This is a portion of an article written on a presentation that Ricki Pepin gave on the Article V Convention. Although this particular part speaks to the electoral college, there was much more that was discussed. The full Article can be found by clicking here.
“I’m not saying I’m opposed to amendments in the Constitution as have been made in the past, I just don’t want to see the whole constitution put on the table and cut to pieces,” Pepin said.
Pepin said once the ball is rolling, things can get out of control rather quickly, resulting in a situation where the states are then left to choose between the lesser of evils.
“There are two ways to propose Amendments to the Constitution. One, Congress proposes them and sends them to the states for ratification or rejection; or when two-thirds of the states apply for it, Congress calls for a convention. All of our 27 existing amendments were proposed under the first method — Congress proposed them. We have never had a convention under Article V,” Pepin said.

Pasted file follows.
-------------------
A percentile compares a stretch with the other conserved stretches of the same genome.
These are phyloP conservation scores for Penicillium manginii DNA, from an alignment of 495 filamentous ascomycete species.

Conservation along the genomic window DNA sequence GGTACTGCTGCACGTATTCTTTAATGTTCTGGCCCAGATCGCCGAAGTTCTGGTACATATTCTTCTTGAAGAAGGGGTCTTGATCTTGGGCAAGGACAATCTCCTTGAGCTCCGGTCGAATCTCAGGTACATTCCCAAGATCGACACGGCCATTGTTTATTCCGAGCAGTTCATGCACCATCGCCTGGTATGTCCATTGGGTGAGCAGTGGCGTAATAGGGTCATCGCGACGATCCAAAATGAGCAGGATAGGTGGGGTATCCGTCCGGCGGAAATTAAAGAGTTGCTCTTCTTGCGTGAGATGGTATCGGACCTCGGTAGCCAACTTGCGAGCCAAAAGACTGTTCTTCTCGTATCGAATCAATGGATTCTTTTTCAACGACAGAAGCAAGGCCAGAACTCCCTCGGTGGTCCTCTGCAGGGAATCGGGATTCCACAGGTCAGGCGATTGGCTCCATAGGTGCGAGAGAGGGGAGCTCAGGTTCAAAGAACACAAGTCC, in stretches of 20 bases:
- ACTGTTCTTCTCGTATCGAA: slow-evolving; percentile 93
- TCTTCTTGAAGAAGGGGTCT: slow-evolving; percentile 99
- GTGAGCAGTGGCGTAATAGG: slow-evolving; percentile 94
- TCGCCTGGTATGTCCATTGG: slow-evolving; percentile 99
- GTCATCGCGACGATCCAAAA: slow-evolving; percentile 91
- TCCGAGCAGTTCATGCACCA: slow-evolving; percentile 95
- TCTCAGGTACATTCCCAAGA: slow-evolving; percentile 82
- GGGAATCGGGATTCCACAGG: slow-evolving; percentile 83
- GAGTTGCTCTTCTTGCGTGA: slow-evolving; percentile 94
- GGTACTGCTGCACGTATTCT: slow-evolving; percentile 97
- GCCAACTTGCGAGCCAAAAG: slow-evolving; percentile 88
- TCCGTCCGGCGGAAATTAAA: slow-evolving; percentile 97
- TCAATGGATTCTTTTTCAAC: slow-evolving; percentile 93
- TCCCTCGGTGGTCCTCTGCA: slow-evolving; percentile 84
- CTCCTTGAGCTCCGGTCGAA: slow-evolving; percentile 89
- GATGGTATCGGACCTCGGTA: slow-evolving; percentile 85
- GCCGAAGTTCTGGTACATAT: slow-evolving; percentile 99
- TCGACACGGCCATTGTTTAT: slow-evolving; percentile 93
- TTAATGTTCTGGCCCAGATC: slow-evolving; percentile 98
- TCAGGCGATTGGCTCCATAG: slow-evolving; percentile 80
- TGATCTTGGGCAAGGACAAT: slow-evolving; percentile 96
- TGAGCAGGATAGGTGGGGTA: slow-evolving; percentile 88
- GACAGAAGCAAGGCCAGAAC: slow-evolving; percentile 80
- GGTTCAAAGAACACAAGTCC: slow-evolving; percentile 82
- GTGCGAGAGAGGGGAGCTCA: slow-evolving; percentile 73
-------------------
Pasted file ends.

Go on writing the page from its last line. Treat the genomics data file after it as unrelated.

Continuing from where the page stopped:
She said some of the most respected names in government all sided against Article V because it places the power in the hands of a few instead of the states’ representatives as outlined by the Constitution.
“John Jay, James Madison and Alexander Hamilton were all against Article V, and Antonin Scalia, former Associate Justice of the Supreme Court, one of the most respected champions of the U.S. Constitution said, ‘I certainly would not want a constitutional convention — who knows what would come of it.’ These wise individuals saw the danger in passing on complete power to a few individuals whose opinions may or may not align with the Constitution, there is simply too much at stake to take any chances, we must stick with the original document that has served us so well for so long,” Pepin said.
Pepin noted one of the greatest threats to the government is misinformation, myths, and outright lies being spread by those hoping to enact Article V and thus eliminating the Electoral College.